Presentation on theme: "New 4-H Club Leader Orientation"— Presentation transcript:
1 New 4-H Club Leader Orientation JoLene BunnellUSU Extension 4-H Youth AgentUtah County
2 4-H History Began in 1902; Springfield, Ohio. Started with the Corn Clubs for boys as a way to teach new agricultural techniques.Later expanded to Girls Canning Clubs to teach safe canning techniques.Expanded dramatically over past 100 years.Today teaches life skills development utilizing many different curricula.Open to rural and urban youth!
3 MISSION STATEMENT:To assist youth in acquiring knowledge, building character, and developing life skills in a fun learning environment that will enable them to become self-directing, productive members of society.
4 Approaches to 4-H Youth Development Focus: Risks & Risk FactorsTarget: Social Norms & CommunitiesGoal: Eliminate or Reduce ProblemsFocus: Skills & KnowledgeFocus: Developmental NeedsTarget: Individual LearnersTarget: Opportunities for YouthGoal: Competency in Knowledge or SkillGoal: Maturity
5 Essential Elements of a Youth Development Approach The Youth Development Approach considers the whole young person, not just a single characteristic or problem.Youth Development is dependent on family and community development as it occurs in the context of the family, community and society.Youth Development is designed to focus on the positive outcomes we desire for young people, not the negative outcomes we hope to prevent.
6 Eight Essential Elements for 4-H A positive relationship with a caring adultA safe environmentAn inclusive environmentEngagement in learningOpportunity for MasteryOpportunity to see oneself as an active participant in the futureOpportunity for self-determinationOpportunity to value and practice service for others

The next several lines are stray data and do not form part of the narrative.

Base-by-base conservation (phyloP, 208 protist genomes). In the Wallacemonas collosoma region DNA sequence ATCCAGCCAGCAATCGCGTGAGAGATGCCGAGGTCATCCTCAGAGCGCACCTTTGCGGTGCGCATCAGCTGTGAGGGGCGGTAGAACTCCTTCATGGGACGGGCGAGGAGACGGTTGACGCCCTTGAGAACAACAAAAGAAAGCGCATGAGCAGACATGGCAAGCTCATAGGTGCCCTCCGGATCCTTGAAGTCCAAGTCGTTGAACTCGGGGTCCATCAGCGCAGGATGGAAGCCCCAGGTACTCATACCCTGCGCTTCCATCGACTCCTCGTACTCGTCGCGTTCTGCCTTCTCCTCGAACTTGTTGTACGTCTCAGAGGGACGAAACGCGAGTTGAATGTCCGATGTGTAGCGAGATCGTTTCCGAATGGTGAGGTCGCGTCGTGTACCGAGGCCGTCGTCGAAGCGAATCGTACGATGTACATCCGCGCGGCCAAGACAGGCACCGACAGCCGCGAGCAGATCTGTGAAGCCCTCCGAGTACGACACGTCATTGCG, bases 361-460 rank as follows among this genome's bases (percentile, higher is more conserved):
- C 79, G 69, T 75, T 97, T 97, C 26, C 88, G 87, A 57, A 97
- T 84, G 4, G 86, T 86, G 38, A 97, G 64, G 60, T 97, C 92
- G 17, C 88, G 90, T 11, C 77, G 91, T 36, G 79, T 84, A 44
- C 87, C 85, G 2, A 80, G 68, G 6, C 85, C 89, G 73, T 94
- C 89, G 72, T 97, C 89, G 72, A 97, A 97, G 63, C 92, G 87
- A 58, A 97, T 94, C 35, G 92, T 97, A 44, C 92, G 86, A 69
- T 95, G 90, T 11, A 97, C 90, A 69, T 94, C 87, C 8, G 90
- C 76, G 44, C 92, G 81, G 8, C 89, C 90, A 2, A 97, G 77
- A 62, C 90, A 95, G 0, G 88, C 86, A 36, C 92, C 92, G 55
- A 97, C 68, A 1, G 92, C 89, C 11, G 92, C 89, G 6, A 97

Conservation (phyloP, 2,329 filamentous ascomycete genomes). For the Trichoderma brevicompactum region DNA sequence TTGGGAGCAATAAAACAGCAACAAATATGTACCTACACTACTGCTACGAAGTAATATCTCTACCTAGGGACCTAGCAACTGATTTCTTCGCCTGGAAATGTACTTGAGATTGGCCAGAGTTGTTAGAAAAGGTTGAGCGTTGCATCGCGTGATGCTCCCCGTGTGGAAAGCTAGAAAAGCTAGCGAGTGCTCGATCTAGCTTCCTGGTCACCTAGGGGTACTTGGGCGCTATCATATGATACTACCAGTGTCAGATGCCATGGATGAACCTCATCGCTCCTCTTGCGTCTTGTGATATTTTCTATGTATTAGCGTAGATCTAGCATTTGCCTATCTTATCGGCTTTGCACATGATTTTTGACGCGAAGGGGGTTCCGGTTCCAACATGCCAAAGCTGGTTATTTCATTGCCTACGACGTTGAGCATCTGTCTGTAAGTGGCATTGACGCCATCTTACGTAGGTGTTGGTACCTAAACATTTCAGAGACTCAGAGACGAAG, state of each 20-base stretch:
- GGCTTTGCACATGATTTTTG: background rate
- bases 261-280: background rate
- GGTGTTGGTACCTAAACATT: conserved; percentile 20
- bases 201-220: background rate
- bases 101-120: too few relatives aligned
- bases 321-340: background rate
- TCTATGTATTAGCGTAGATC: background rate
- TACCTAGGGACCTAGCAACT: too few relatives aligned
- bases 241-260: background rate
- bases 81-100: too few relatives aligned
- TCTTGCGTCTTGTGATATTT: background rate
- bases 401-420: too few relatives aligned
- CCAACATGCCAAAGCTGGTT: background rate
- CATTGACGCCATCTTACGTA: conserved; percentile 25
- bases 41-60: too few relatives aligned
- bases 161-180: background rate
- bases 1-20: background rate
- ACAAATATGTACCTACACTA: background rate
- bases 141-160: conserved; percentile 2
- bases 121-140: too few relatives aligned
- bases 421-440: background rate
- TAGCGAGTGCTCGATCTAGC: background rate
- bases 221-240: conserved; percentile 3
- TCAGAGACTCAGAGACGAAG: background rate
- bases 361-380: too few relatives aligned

7 8 Elements distilled to 4 Concepts BelongingPositive Relationship with a caring adultAn inclusive environmentA safe environmentMasteryEngagement in LearningOpportunity for MasteryIndependenceOpportunity to see oneself as an active participant in the futureOpportunity for self-determinationGenerosityOpportunity to value and practice service for others
8 The 4-H Youth Development Ideals 4-H Youth Development creates opportunities for youth to experience:Independence - HeadBelonging - HeartGenerosity - HandsMastery - Health
9 4-H PLEDGE I pledge: My head to clearer thinking, My heart to greater loyalty,My hands to larger service, andMy health to better livingFor my club, my community,My country and my world.
10 I pledge my head to clearer thinking… (Independence) Influence people and eventsDecision-makingLeadership opportunitiesSelf-disciplineResponsibilityBetter understand themselvesBecome independent thinkers
11 I pledge my heart to greater loyalty… (Belonging) Feel cared aboutSense of “Fellowship”Feel physically and emotionally safeRelationships with a caring adultCurrent research suggests that a sense of belonging may be the single most powerful positive ingredient we can add into the lives of children and youth.
12 I pledge my hands to larger service… (Generosity) Lives have meaning and purposeLearn to give backConnect to communities
13 I pledge my health to better living… (Mastery) Experience success.Explore 4-H projects and activities.Master skills for career and life choices.Safe environment for making mistakes and getting feedback.Chance to excel.Develop own interests.
14 !!!Have Fun!!! All Youth need: To know they are cared about by others -- (Belonging)To feel and believe they are capable and successful-- (Mastery)To gain leadership skills to influence people and events-- (Independence)To practice helping others through service-- (Generosity)!!!Have Fun!!!
16 If Youth Needs are met in Positive Ways: Youth develop characteristics most of us relate to character...